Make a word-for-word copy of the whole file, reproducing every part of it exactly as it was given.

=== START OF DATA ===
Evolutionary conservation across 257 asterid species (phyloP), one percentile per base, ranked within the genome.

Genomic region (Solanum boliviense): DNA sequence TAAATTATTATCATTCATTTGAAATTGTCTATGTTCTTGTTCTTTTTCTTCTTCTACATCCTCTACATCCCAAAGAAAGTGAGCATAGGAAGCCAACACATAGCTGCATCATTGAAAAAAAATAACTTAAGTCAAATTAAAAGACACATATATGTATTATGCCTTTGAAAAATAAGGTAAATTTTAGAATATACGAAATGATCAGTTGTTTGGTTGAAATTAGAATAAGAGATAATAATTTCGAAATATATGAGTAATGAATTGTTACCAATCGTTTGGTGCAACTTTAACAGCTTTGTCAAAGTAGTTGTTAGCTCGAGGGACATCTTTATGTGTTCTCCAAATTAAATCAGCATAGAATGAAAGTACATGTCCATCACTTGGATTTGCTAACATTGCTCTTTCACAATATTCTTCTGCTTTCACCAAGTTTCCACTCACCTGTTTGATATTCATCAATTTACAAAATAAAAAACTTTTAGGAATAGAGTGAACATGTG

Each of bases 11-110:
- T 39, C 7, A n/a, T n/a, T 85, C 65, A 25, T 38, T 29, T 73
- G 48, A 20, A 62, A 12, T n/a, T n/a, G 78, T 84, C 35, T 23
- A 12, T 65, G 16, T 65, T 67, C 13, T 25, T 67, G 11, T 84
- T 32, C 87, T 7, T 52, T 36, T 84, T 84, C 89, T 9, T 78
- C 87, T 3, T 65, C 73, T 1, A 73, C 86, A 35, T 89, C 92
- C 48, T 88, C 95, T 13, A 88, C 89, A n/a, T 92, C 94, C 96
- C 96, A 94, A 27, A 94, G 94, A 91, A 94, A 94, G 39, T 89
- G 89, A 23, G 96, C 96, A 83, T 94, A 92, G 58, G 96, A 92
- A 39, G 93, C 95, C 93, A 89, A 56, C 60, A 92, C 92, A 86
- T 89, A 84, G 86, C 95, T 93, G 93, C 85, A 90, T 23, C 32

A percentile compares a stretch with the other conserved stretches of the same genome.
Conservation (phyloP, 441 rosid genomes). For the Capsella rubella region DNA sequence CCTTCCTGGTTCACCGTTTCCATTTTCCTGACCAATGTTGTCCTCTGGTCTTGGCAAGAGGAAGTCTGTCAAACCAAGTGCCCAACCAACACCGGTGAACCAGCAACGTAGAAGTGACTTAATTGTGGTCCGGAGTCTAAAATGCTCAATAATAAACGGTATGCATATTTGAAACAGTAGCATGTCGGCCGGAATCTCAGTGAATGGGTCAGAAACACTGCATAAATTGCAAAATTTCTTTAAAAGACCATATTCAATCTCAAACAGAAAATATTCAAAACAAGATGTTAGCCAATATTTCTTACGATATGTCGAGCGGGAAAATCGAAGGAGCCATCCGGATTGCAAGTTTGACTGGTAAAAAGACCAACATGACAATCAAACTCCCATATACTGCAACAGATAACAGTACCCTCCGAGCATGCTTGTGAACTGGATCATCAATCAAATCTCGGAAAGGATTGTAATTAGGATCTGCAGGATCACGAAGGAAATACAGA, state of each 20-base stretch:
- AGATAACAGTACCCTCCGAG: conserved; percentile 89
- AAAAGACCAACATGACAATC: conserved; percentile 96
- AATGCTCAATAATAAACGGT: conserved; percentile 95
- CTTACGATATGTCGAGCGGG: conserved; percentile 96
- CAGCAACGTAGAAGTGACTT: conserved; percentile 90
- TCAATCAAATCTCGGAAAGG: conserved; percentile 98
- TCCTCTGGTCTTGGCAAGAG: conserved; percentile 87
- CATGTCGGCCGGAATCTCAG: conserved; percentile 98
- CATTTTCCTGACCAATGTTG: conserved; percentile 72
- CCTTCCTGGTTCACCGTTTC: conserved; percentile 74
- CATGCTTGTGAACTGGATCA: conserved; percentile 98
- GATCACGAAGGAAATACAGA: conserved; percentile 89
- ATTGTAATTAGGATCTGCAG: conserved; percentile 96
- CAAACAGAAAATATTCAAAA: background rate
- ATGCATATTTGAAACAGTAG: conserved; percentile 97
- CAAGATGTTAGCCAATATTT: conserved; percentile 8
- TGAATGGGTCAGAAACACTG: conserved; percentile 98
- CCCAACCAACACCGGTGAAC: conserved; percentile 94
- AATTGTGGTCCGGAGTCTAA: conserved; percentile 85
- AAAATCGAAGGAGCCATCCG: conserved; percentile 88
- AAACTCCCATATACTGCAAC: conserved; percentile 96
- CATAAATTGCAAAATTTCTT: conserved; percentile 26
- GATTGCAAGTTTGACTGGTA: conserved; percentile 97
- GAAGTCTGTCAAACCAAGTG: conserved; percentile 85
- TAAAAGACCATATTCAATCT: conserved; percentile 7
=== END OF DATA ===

Evolutionary conservation across 257 asterid species (phyloP), one percentile per base, ranked within the genome.

Genomic region (Solanum boliviense): DNA sequence TAAATTATTATCATTCATTTGAAATTGTCTATGTTCTTGTTCTTTTTCTTCTTCTACATCCTCTACATCCCAAAGAAAGTGAGCATAGGAAGCCAACACATAGCTGCATCATTGAAAAAAAATAACTTAAGTCAAATTAAAAGACACATATATGTATTATGCCTTTGAAAAATAAGGTAAATTTTAGAATATACGAAATGATCAGTTGTTTGGTTGAAATTAGAATAAGAGATAATAATTTCGAAATATATGAGTAATGAATTGTTACCAATCGTTTGGTGCAACTTTAACAGCTTTGTCAAAGTAGTTGTTAGCTCGAGGGACATCTTTATGTGTTCTCCAAATTAAATCAGCATAGAATGAAAGTACATGTCCATCACTTGGATTTGCTAACATTGCTCTTTCACAATATTCTTCTGCTTTCACCAAGTTTCCACTCACCTGTTTGATATTCATCAATTTACAAAATAAAAAACTTTTAGGAATAGAGTGAACATGTG

Each of bases 11-110:
- T 39, C 7, A n/a, T n/a, T 85, C 65, A 25, T 38, T 29, T 73
- G 48, A 20, A 62, A 12, T n/a, T n/a, G 78, T 84, C 35, T 23
- A 12, T 65, G 16, T 65, T 67, C 13, T 25, T 67, G 11, T 84
- T 32, C 87, T 7, T 52, T 36, T 84, T 84, C 89, T 9, T 78
- C 87, T 3, T 65, C 73, T 1, A 73, C 86, A 35, T 89, C 92
- C 48, T 88, C 95, T 13, A 88, C 89, A n/a, T 92, C 94, C 96
- C 96, A 94, A 27, A 94, G 94, A 91, A 94, A 94, G 39, T 89
- G 89, A 23, G 96, C 96, A 83, T 94, A 92, G 58, G 96, A 92
- A 39, G 93, C 95, C 93, A 89, A 56, C 60, A 92, C 92, A 86
- T 89, A 84, G 86, C 95, T 93, G 93, C 85, A 90, T 23, C 32

A percentile compares a stretch with the other conserved stretches of the same genome.
Conservation (phyloP, 441 rosid genomes). For the Capsella rubella region DNA sequence CCTTCCTGGTTCACCGTTTCCATTTTCCTGACCAATGTTGTCCTCTGGTCTTGGCAAGAGGAAGTCTGTCAAACCAAGTGCCCAACCAACACCGGTGAACCAGCAACGTAGAAGTGACTTAATTGTGGTCCGGAGTCTAAAATGCTCAATAATAAACGGTATGCATATTTGAAACAGTAGCATGTCGGCCGGAATCTCAGTGAATGGGTCAGAAACACTGCATAAATTGCAAAATTTCTTTAAAAGACCATATTCAATCTCAAACAGAAAATATTCAAAACAAGATGTTAGCCAATATTTCTTACGATATGTCGAGCGGGAAAATCGAAGGAGCCATCCGGATTGCAAGTTTGACTGGTAAAAAGACCAACATGACAATCAAACTCCCATATACTGCAACAGATAACAGTACCCTCCGAGCATGCTTGTGAACTGGATCATCAATCAAATCTCGGAAAGGATTGTAATTAGGATCTGCAGGATCACGAAGGAAATACAGA, state of each 20-base stretch:
- AGATAACAGTACCCTCCGAG: conserved; percentile 89
- AAAAGACCAACATGACAATC: conserved; percentile 96
- AATGCTCAATAATAAACGGT: conserved; percentile 95
- CTTACGATATGTCGAGCGGG: conserved; percentile 96
- CAGCAACGTAGAAGTGACTT: conserved; percentile 90
- TCAATCAAATCTCGGAAAGG: conserved; percentile 98
- TCCTCTGGTCTTGGCAAGAG: conserved; percentile 87
- CATGTCGGCCGGAATCTCAG: conserved; percentile 98
- CATTTTCCTGACCAATGTTG: conserved; percentile 72
- CCTTCCTGGTTCACCGTTTC: conserved; percentile 74
- CATGCTTGTGAACTGGATCA: conserved; percentile 98
- GATCACGAAGGAAATACAGA: conserved; percentile 89
- ATTGTAATTAGGATCTGCAG: conserved; percentile 96
- CAAACAGAAAATATTCAAAA: background rate
- ATGCATATTTGAAACAGTAG: conserved; percentile 97
- CAAGATGTTAGCCAATATTT: conserved; percentile 8
- TGAATGGGTCAGAAACACTG: conserved; percentile 98
- CCCAACCAACACCGGTGAAC: conserved; percentile 94
- AATTGTGGTCCGGAGTCTAA: conserved; percentile 85
- AAAATCGAAGGAGCCATCCG: conserved; percentile 88
- AAACTCCCATATACTGCAAC: conserved; percentile 96
- CATAAATTGCAAAATTTCTT: conserved; percentile 26
- GATTGCAAGTTTGACTGGTA: conserved; percentile 97
- GAAGTCTGTCAAACCAAGTG: conserved; percentile 85
- TAAAAGACCATATTCAATCT: conserved; percentile 7